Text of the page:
Is there an evolutionary starting point and a primordial organism from which all modern life descended?
Over billions of years life has diversified and adapted to Earth’s changing environment. From the earliest microbes to the complex life we see today, the hand of evolution has shaped the trajectory of life. But what would happen if we ran the tape backwards? If we descend down the evolutionary tree, what organism would we find at its roots?
What would happen if we ran the tape backwards? If we descend down the evolutionary tree, what organism would we find at its roots?
– Stephanie McClellan
Charles Darwin proposed the existence of an evolutionary starting point and a primordial organism from which all modern life descended. This started the search for a last universal common ancestor or ‘LUCA’. In the 20th century the theory gained weight after the genetic code was deciphered and found to be universal across all life on Earth.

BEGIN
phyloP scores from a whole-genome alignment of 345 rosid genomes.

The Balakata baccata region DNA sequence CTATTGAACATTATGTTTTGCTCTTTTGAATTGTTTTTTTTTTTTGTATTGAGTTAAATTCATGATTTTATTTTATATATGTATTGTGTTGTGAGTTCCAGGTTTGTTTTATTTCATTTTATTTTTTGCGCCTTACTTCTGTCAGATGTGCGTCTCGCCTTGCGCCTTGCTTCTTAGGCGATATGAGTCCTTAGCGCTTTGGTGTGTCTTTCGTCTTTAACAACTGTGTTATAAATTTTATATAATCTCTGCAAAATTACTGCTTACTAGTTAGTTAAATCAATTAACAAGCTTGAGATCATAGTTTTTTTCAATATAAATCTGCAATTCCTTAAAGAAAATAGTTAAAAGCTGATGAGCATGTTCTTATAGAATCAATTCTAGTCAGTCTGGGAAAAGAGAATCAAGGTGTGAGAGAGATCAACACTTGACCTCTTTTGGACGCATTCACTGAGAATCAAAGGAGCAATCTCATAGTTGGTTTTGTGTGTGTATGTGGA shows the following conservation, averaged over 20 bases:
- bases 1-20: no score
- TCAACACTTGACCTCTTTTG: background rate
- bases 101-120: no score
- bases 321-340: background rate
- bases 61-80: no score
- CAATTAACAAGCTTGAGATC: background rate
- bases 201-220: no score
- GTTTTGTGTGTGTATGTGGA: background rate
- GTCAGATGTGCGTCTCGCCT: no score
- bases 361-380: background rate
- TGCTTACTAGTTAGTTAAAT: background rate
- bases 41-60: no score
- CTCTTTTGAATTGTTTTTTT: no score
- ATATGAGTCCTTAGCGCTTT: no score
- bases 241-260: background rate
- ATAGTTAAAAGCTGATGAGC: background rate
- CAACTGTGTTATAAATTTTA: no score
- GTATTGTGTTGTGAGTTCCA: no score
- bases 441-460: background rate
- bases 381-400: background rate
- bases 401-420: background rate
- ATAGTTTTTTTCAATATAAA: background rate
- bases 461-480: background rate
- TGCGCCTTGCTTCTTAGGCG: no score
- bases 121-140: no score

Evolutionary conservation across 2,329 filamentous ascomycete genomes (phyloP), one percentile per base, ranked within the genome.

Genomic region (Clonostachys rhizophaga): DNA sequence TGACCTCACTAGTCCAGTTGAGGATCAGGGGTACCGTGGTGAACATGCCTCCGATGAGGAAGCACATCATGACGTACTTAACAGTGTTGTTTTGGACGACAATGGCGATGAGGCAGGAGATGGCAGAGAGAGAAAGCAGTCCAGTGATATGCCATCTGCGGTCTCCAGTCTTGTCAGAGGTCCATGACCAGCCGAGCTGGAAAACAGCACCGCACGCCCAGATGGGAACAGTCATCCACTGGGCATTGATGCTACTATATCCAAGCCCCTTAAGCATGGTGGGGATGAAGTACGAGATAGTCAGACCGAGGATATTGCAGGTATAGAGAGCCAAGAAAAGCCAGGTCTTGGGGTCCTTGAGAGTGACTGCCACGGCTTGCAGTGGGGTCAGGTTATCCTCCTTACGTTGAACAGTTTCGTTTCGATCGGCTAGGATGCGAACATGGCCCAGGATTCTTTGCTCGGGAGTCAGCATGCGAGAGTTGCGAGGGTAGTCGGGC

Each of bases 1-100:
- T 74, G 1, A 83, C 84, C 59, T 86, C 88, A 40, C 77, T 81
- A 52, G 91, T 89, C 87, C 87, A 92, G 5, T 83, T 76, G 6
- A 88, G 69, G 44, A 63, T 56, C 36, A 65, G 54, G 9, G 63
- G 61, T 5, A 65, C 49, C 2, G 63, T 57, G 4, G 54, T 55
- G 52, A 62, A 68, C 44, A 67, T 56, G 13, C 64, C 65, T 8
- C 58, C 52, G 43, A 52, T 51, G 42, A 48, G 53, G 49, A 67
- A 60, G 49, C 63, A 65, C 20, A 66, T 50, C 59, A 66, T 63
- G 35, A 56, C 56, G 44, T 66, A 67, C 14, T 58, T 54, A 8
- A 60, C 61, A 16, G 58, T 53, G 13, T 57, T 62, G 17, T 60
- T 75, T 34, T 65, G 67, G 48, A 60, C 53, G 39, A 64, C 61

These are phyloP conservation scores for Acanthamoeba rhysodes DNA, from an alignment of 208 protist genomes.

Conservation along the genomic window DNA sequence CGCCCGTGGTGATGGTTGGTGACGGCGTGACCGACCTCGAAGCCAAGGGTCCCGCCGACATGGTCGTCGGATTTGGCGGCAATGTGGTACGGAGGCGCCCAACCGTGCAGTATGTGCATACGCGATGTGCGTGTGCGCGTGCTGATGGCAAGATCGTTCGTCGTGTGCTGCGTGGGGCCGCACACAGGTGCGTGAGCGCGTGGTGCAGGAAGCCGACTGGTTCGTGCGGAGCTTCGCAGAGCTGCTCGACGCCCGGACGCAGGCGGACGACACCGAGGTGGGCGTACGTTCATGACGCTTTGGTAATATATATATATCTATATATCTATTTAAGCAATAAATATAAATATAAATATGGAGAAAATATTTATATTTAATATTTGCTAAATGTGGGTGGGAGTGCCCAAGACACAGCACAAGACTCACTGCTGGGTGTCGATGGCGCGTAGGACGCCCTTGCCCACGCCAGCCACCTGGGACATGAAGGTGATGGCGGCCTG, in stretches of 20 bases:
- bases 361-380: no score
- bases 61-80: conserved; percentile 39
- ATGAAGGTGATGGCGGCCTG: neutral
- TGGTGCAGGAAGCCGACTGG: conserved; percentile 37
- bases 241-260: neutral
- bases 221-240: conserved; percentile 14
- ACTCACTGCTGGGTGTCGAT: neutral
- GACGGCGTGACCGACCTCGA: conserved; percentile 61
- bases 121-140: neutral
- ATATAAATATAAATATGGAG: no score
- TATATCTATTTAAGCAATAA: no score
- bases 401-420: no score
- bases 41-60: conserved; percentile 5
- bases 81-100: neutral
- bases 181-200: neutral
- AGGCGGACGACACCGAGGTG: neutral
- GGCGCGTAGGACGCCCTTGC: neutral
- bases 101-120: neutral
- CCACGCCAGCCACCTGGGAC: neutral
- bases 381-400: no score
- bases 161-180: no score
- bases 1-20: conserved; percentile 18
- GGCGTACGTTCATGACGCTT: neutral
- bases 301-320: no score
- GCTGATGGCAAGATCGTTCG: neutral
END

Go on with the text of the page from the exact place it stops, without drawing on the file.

So what sort of beast was LUCA? Several scenarios have been proposed by molecular evolutionists. LUCA was most likely a single-celled organism that lived between three and four billion years ago. It may have used RNA both to store genetic information like DNA, and to catalyse chemical reactions like an enzyme protein. Similar to some species of archaea – ancient and very tough microbes – LUCA would have been highly resistant to extreme environments. Some scientists have even suggested that LUCA emerged close to deep sea hydrothermal vents (below).
Still, there may not be one LUCA as such, but an indefinable evolutionary starting point for contemporary life. One person who believed this was legendary late microbiologist Carl Woese. He suggested that all life evolved through horizontal gene transfer between ancient organisms as opposed to solely vertical evolution. And so the question of where we ultimately came from may never be answered exactly, but the glimpses that science gives us will no doubt continue to inspire – as with any good family story.
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